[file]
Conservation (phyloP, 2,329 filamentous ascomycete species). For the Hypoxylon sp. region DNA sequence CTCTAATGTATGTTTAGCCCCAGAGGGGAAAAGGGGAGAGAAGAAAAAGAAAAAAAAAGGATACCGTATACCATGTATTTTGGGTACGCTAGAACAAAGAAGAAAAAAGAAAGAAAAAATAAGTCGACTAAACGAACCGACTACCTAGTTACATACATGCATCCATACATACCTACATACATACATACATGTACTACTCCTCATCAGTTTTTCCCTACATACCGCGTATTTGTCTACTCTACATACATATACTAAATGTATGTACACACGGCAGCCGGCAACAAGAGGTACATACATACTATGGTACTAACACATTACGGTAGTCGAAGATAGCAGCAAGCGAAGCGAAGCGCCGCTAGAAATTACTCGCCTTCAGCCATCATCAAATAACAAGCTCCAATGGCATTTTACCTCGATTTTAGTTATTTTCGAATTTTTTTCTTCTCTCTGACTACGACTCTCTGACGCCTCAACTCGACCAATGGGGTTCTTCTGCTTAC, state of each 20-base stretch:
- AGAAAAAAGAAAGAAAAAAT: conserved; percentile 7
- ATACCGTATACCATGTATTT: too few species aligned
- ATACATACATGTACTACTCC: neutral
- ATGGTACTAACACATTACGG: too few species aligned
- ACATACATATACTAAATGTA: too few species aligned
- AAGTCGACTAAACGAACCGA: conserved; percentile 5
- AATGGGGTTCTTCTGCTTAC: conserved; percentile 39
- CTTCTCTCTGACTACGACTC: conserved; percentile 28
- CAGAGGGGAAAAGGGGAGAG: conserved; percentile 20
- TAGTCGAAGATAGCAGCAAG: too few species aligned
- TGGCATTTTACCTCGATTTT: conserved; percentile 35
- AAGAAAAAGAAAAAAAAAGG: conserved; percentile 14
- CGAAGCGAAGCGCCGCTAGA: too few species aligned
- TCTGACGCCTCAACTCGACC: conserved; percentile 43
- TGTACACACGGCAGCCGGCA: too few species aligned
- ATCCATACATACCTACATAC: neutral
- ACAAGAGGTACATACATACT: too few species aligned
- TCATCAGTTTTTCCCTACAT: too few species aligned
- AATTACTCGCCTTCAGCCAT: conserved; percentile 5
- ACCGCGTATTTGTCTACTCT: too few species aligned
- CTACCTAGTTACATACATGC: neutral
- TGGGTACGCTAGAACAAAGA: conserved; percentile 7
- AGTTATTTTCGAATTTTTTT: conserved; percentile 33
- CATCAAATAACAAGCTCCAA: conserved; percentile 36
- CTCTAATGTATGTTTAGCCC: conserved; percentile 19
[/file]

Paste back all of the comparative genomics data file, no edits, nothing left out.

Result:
Conservation (phyloP, 2,329 filamentous ascomycete species). For the Hypoxylon sp. region DNA sequence CTCTAATGTATGTTTAGCCCCAGAGGGGAAAAGGGGAGAGAAGAAAAAGAAAAAAAAAGGATACCGTATACCATGTATTTTGGGTACGCTAGAACAAAGAAGAAAAAAGAAAGAAAAAATAAGTCGACTAAACGAACCGACTACCTAGTTACATACATGCATCCATACATACCTACATACATACATACATGTACTACTCCTCATCAGTTTTTCCCTACATACCGCGTATTTGTCTACTCTACATACATATACTAAATGTATGTACACACGGCAGCCGGCAACAAGAGGTACATACATACTATGGTACTAACACATTACGGTAGTCGAAGATAGCAGCAAGCGAAGCGAAGCGCCGCTAGAAATTACTCGCCTTCAGCCATCATCAAATAACAAGCTCCAATGGCATTTTACCTCGATTTTAGTTATTTTCGAATTTTTTTCTTCTCTCTGACTACGACTCTCTGACGCCTCAACTCGACCAATGGGGTTCTTCTGCTTAC, state of each 20-base stretch:
- AGAAAAAAGAAAGAAAAAAT: conserved; percentile 7
- ATACCGTATACCATGTATTT: too few species aligned
- ATACATACATGTACTACTCC: neutral
- ATGGTACTAACACATTACGG: too few species aligned
- ACATACATATACTAAATGTA: too few species aligned
- AAGTCGACTAAACGAACCGA: conserved; percentile 5
- AATGGGGTTCTTCTGCTTAC: conserved; percentile 39
- CTTCTCTCTGACTACGACTC: conserved; percentile 28
- CAGAGGGGAAAAGGGGAGAG: conserved; percentile 20
- TAGTCGAAGATAGCAGCAAG: too few species aligned
- TGGCATTTTACCTCGATTTT: conserved; percentile 35
- AAGAAAAAGAAAAAAAAAGG: conserved; percentile 14
- CGAAGCGAAGCGCCGCTAGA: too few species aligned
- TCTGACGCCTCAACTCGACC: conserved; percentile 43
- TGTACACACGGCAGCCGGCA: too few species aligned
- ATCCATACATACCTACATAC: neutral
- ACAAGAGGTACATACATACT: too few species aligned
- TCATCAGTTTTTCCCTACAT: too few species aligned
- AATTACTCGCCTTCAGCCAT: conserved; percentile 5
- ACCGCGTATTTGTCTACTCT: too few species aligned
- CTACCTAGTTACATACATGC: neutral
- TGGGTACGCTAGAACAAAGA: conserved; percentile 7
- AGTTATTTTCGAATTTTTTT: conserved; percentile 33
- CATCAAATAACAAGCTCCAA: conserved; percentile 36
- CTCTAATGTATGTTTAGCCC: conserved; percentile 19